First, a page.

Lately, I have been running around campus asking for everyone’s numbers. No, it is not because I am a senior and am looking to get a last-minute “Ring by Spring.” I am asking for people’s numbers in reference to the Enneagram, my new favorite personality test.
For some reason, we are obsessed with learning more about ourselves through online tests. I’m not referring to the ones that tell you what type of pizza slice you are or which Disney princess you’re most like. Whether it is the Strengths Finder or the Myers-Briggs, it is always fascinating to learn more about personal strengths, weaknesses and leadership abilities.
The Enneagram test is designed to explain passions, virtues and fixations and uses a circular shape filled with triangles to explain the connection between the number types. The Enneagram aims at self-awareness, not just self-promotion. It exposes bad habits, potential addictions and predictable negative responses. It is based on where your attention goes and what you think about the most. This test does not just highlight your strengths, but it studies your inner emotional outlook on life.
Here are the basics of understanding the Enneagram test:
There are nine basic personality types in this test. Enneagraminstitute.com gives each number a label, such as the “Individualist,” the “Peacemaker” or the “Enthusiast.” These labels are just an easy way to sum up the core traits of the number type; you are not confined nor reduced to that specific title.
A higher number does not equal a higher ranking or make you a better person. The Enneagram uses numbers to designate each of the types, because numbers are unbiased and neutral. So, if you are a Type 9, it does not mean you reign over a Type 2. As you study the Enneagram further, you see that there are levels of development, ranging from healthy, average and unhealthy. The Enneagram refers to periods of growth as integration and periods of stress as disintegration. For example, if you are a Type 4, during a healthy level of development or integration, you are similar to a Type 1, but during disintegration, you are more similar to a Type 2. This is really where the circle diagram comes into play to help better understand the connection between the types.
When you take the test and discover your number, you will also find that you have a “wing” as the Enneagram calls it. One of two types adjacent to your number is your wing, adding another layer of elements to your personality. You and your best friend could both be Type 7s, but have different wings, either a 6 or a 8, and have very different characteristics.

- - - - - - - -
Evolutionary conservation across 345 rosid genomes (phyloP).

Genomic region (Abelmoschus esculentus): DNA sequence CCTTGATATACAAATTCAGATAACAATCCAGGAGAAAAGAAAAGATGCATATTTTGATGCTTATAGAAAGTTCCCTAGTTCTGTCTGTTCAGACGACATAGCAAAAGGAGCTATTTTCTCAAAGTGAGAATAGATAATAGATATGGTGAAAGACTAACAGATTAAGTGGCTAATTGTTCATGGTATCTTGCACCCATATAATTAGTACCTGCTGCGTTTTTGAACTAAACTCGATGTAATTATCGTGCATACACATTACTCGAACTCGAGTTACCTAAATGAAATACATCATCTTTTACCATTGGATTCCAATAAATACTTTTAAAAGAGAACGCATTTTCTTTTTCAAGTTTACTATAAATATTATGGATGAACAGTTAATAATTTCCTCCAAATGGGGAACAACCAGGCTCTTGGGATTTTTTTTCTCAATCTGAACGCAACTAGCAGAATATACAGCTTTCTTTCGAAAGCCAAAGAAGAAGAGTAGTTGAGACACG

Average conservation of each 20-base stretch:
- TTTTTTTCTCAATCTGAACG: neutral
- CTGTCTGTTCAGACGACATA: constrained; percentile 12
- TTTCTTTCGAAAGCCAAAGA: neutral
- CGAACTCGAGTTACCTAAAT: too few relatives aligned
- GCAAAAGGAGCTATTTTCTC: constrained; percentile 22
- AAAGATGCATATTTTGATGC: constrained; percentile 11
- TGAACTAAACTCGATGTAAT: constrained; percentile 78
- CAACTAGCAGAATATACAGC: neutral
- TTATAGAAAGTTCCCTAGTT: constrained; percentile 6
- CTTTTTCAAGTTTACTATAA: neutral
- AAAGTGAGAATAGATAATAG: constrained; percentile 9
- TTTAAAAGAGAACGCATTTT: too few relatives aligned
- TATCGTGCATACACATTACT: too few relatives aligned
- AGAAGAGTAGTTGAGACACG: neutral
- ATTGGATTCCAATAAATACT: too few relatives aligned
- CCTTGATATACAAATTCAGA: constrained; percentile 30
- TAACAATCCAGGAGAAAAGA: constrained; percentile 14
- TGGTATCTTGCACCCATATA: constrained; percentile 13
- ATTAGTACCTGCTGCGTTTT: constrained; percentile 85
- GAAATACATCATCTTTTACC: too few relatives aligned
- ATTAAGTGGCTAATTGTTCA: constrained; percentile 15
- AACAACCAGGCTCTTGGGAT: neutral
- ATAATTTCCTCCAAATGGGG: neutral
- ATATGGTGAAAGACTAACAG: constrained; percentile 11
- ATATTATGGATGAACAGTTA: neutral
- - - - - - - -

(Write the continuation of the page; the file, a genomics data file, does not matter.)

The Enneagram has found its way into many leadership classes and even seminars in churches. Ian Morgan Cron, Christian author of “The Road Back to You,” a book dedicated to the Enneagram journey and the host of “Typology,” an Enneagram podcast, believes in the power of using the Enneagram test to strengthen leaders, inside and outside of the church.
According to the Enneagram Institute, people do not change from one basic personality type to another. Whereas with the Myers-Briggs and Strengths Finders, it is common to identify different strengths or traits as time passes. I personally found that from freshman year to senior year, I had multiple changes in my results in both the Strengths Finders test as well as the Myers-Briggs.
“Once you know your type, you owe it to yourself and the people you love (or don’t love, for that matter) to become a kinder, more compassionate presence in the world,” Cron writes. Cron encourages his readers to take the test not just to know more about themselves or have something interesting to talk about at dinner parties, but to use this information to love others better and view them as unique gifts from God with different perspectives and capabilities. Cron also states that the Enneagram differs from Myers-Briggs in that it does not just classify you or push you into a certain group, but it instructs you on how to move forward, apply your gifts and acknowledge your weaknesses.
A common pushback I hear from my peers about personality tests is that it simply puts people into boxes, but the Enneagram’s purpose is to do the exact opposite: It is designed to get you out of your box and acknowledge personal fixations and habits. I encourage everyone to at least try this test—which may be because I am a Type Two, the “Helper”—but either way, the Enneagram is insightful and encouraging. If you don’t believe me, take the test for yourself and find out.